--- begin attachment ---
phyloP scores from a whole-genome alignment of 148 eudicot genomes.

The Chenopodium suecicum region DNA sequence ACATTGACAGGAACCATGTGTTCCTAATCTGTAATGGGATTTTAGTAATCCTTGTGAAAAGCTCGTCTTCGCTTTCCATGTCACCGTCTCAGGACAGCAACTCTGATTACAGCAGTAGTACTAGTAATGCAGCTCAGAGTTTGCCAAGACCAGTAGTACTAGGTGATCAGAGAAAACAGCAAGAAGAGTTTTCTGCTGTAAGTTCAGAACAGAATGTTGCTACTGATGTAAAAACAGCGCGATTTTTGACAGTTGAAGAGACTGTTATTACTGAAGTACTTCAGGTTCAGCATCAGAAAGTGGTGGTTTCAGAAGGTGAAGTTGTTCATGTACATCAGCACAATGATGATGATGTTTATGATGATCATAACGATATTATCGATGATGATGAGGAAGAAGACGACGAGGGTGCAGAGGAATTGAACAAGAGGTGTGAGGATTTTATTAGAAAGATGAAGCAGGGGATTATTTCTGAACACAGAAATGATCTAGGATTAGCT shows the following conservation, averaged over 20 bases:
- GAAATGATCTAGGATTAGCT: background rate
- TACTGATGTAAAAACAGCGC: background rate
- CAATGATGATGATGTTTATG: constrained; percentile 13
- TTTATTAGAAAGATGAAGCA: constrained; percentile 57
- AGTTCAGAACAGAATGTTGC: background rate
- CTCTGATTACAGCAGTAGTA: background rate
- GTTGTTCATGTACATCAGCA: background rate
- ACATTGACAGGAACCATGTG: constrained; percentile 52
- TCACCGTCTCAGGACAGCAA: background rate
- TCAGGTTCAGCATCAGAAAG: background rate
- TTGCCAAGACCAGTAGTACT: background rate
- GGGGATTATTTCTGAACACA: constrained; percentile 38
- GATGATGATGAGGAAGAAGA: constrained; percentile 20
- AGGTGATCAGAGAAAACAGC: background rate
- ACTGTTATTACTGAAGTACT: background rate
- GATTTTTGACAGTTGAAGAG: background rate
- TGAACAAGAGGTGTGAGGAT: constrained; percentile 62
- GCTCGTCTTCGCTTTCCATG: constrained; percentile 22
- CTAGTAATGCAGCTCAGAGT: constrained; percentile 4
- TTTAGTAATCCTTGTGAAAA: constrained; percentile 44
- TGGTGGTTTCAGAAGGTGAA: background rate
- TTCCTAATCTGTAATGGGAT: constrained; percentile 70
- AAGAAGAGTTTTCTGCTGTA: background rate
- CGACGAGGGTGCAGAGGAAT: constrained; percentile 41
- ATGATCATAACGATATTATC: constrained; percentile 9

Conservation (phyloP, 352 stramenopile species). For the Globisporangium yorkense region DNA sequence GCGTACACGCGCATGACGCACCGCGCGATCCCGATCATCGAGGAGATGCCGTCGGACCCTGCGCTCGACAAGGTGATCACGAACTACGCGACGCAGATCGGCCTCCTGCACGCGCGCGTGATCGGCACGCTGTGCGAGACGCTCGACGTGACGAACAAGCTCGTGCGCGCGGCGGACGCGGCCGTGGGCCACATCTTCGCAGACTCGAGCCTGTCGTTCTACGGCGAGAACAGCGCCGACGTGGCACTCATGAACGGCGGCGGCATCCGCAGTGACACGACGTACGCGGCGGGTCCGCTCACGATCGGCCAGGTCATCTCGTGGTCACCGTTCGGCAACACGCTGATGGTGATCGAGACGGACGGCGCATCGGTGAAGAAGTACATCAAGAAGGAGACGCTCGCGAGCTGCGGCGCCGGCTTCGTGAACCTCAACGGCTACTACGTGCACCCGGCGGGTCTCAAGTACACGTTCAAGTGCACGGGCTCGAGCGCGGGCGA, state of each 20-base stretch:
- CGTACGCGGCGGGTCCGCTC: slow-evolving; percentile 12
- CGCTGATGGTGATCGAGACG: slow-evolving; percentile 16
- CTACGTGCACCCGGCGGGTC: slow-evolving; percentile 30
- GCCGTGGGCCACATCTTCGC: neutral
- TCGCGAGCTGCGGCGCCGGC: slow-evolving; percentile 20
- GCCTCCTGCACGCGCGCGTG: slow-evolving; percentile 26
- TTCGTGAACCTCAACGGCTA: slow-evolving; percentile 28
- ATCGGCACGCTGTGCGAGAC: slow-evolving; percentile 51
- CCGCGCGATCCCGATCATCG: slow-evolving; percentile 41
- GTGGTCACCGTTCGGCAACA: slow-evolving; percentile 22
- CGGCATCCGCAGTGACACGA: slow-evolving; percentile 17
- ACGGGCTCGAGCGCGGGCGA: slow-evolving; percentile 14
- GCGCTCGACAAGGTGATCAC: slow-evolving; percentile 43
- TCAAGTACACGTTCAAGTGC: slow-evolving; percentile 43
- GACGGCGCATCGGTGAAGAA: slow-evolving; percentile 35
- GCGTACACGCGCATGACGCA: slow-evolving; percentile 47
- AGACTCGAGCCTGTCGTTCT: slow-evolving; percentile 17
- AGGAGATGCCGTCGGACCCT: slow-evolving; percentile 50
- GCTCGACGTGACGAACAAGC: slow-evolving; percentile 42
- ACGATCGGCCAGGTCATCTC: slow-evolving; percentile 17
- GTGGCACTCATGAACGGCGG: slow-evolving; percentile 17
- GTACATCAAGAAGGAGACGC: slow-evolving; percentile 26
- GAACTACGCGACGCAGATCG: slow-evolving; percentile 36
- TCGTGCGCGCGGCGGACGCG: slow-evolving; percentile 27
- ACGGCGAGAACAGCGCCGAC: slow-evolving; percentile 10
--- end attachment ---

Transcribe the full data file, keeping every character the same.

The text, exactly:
phyloP scores from a whole-genome alignment of 148 eudicot genomes.

The Chenopodium suecicum region DNA sequence ACATTGACAGGAACCATGTGTTCCTAATCTGTAATGGGATTTTAGTAATCCTTGTGAAAAGCTCGTCTTCGCTTTCCATGTCACCGTCTCAGGACAGCAACTCTGATTACAGCAGTAGTACTAGTAATGCAGCTCAGAGTTTGCCAAGACCAGTAGTACTAGGTGATCAGAGAAAACAGCAAGAAGAGTTTTCTGCTGTAAGTTCAGAACAGAATGTTGCTACTGATGTAAAAACAGCGCGATTTTTGACAGTTGAAGAGACTGTTATTACTGAAGTACTTCAGGTTCAGCATCAGAAAGTGGTGGTTTCAGAAGGTGAAGTTGTTCATGTACATCAGCACAATGATGATGATGTTTATGATGATCATAACGATATTATCGATGATGATGAGGAAGAAGACGACGAGGGTGCAGAGGAATTGAACAAGAGGTGTGAGGATTTTATTAGAAAGATGAAGCAGGGGATTATTTCTGAACACAGAAATGATCTAGGATTAGCT shows the following conservation, averaged over 20 bases:
- GAAATGATCTAGGATTAGCT: background rate
- TACTGATGTAAAAACAGCGC: background rate
- CAATGATGATGATGTTTATG: constrained; percentile 13
- TTTATTAGAAAGATGAAGCA: constrained; percentile 57
- AGTTCAGAACAGAATGTTGC: background rate
- CTCTGATTACAGCAGTAGTA: background rate
- GTTGTTCATGTACATCAGCA: background rate
- ACATTGACAGGAACCATGTG: constrained; percentile 52
- TCACCGTCTCAGGACAGCAA: background rate
- TCAGGTTCAGCATCAGAAAG: background rate
- TTGCCAAGACCAGTAGTACT: background rate
- GGGGATTATTTCTGAACACA: constrained; percentile 38
- GATGATGATGAGGAAGAAGA: constrained; percentile 20
- AGGTGATCAGAGAAAACAGC: background rate
- ACTGTTATTACTGAAGTACT: background rate
- GATTTTTGACAGTTGAAGAG: background rate
- TGAACAAGAGGTGTGAGGAT: constrained; percentile 62
- GCTCGTCTTCGCTTTCCATG: constrained; percentile 22
- CTAGTAATGCAGCTCAGAGT: constrained; percentile 4
- TTTAGTAATCCTTGTGAAAA: constrained; percentile 44
- TGGTGGTTTCAGAAGGTGAA: background rate
- TTCCTAATCTGTAATGGGAT: constrained; percentile 70
- AAGAAGAGTTTTCTGCTGTA: background rate
- CGACGAGGGTGCAGAGGAAT: constrained; percentile 41
- ATGATCATAACGATATTATC: constrained; percentile 9

Conservation (phyloP, 352 stramenopile species). For the Globisporangium yorkense region DNA sequence GCGTACACGCGCATGACGCACCGCGCGATCCCGATCATCGAGGAGATGCCGTCGGACCCTGCGCTCGACAAGGTGATCACGAACTACGCGACGCAGATCGGCCTCCTGCACGCGCGCGTGATCGGCACGCTGTGCGAGACGCTCGACGTGACGAACAAGCTCGTGCGCGCGGCGGACGCGGCCGTGGGCCACATCTTCGCAGACTCGAGCCTGTCGTTCTACGGCGAGAACAGCGCCGACGTGGCACTCATGAACGGCGGCGGCATCCGCAGTGACACGACGTACGCGGCGGGTCCGCTCACGATCGGCCAGGTCATCTCGTGGTCACCGTTCGGCAACACGCTGATGGTGATCGAGACGGACGGCGCATCGGTGAAGAAGTACATCAAGAAGGAGACGCTCGCGAGCTGCGGCGCCGGCTTCGTGAACCTCAACGGCTACTACGTGCACCCGGCGGGTCTCAAGTACACGTTCAAGTGCACGGGCTCGAGCGCGGGCGA, state of each 20-base stretch:
- CGTACGCGGCGGGTCCGCTC: slow-evolving; percentile 12
- CGCTGATGGTGATCGAGACG: slow-evolving; percentile 16
- CTACGTGCACCCGGCGGGTC: slow-evolving; percentile 30
- GCCGTGGGCCACATCTTCGC: neutral
- TCGCGAGCTGCGGCGCCGGC: slow-evolving; percentile 20
- GCCTCCTGCACGCGCGCGTG: slow-evolving; percentile 26
- TTCGTGAACCTCAACGGCTA: slow-evolving; percentile 28
- ATCGGCACGCTGTGCGAGAC: slow-evolving; percentile 51
- CCGCGCGATCCCGATCATCG: slow-evolving; percentile 41
- GTGGTCACCGTTCGGCAACA: slow-evolving; percentile 22
- CGGCATCCGCAGTGACACGA: slow-evolving; percentile 17
- ACGGGCTCGAGCGCGGGCGA: slow-evolving; percentile 14
- GCGCTCGACAAGGTGATCAC: slow-evolving; percentile 43
- TCAAGTACACGTTCAAGTGC: slow-evolving; percentile 43
- GACGGCGCATCGGTGAAGAA: slow-evolving; percentile 35
- GCGTACACGCGCATGACGCA: slow-evolving; percentile 47
- AGACTCGAGCCTGTCGTTCT: slow-evolving; percentile 17
- AGGAGATGCCGTCGGACCCT: slow-evolving; percentile 50
- GCTCGACGTGACGAACAAGC: slow-evolving; percentile 42
- ACGATCGGCCAGGTCATCTC: slow-evolving; percentile 17
- GTGGCACTCATGAACGGCGG: slow-evolving; percentile 17
- GTACATCAAGAAGGAGACGC: slow-evolving; percentile 26
- GAACTACGCGACGCAGATCG: slow-evolving; percentile 36
- TCGTGCGCGCGGCGGACGCG: slow-evolving; percentile 27
- ACGGCGAGAACAGCGCCGAC: slow-evolving; percentile 10